Use early heatwave to prepare homes for Valley summers, officials say

FRESNO, Calif. (KFSN) -- April isn't typically known for hot weather but with potentially record-breaking heat coming as soon as Thursday, homeowners are preparing.

Already busy with preventative maintenance appointments, Valley Air Conditioning and Repair has all staff on call as the first heatwave means an uptick in system repairs.

"They may get caught where their system isn't working because it came up so fast," says Estimator and Build Consultant Steve Mendrin. "Usually, we don't have this type of a heat this fast."

Mendrin says the earlier than expected warm-up paired with supply chain issues has them warning consumers to check their systems now.

He says once their company noticed the delay in shipments, they stocked up on parts including air filters and equipment.

"All of these here, we probably have about 50% allocated for our consumers but at least we have equipment because our suppliers won't have anything for two to three weeks," he said.

Getting prepared is a sentiment CAL FIRE crews are echoing as hotter and drier conditions mean the potential for an explosive wildfire season.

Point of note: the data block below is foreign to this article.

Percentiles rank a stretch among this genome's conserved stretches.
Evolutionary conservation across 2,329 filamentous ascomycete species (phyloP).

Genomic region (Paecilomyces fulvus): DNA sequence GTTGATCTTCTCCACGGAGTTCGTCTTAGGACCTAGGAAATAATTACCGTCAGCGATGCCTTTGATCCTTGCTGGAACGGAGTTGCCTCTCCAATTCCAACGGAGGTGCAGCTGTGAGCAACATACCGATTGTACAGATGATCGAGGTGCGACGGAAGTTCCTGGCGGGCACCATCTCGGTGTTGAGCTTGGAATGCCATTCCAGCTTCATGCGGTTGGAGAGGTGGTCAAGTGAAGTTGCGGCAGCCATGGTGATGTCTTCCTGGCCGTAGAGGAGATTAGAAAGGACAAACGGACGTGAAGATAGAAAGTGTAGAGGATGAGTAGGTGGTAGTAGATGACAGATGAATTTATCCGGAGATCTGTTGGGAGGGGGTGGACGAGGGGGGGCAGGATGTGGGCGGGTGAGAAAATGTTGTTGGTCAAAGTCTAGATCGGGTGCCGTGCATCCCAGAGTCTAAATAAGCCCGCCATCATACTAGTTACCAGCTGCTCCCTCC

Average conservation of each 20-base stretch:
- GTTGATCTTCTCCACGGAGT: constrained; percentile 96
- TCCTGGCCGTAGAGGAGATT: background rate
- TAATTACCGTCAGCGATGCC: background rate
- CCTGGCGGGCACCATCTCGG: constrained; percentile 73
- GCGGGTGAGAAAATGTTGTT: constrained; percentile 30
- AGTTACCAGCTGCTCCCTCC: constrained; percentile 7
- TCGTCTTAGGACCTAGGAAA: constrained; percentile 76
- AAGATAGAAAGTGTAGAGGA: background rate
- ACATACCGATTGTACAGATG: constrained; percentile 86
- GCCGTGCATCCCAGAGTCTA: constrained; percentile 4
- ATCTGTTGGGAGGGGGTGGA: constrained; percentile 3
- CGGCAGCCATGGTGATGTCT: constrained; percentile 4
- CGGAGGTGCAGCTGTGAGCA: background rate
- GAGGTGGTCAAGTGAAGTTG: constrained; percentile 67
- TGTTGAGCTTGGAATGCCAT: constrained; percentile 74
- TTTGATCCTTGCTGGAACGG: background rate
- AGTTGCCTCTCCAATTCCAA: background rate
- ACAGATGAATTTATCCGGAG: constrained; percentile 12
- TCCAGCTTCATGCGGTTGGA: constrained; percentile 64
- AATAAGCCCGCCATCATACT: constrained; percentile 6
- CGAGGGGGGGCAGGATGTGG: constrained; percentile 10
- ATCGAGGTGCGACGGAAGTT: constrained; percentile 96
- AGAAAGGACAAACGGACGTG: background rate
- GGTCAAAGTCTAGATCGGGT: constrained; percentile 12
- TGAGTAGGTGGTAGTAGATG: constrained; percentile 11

They too are gearing up, transitioning from winter preparedness to staffing 10 additional engines in the summer.

"Drought conditions are always concerning," says CAL FIRE Fresno County Battallion Chief Dan Urias. "That's why we're bolstering our staffing levels to make sure were prepared for the demands the fire season is going to bring."

Urias says there are steps homeowners should be taking to make their house fire safe.

"Use the cooler weather to clear defensible space," he said. "Home hardening practices meaning removing vegetation that's dead or dying around the home, especially stuff that's butted against the home. That's really concerning for firefighters."

Another concern going into these potentially record breaking days is water safety.

A reminder that bodies of water like canals throughout the city may look inviting and tame, but they have strong currents underneath the surface as well as debris.

The only people that should be in those canals are workers that are repairing or cleaning the canal.
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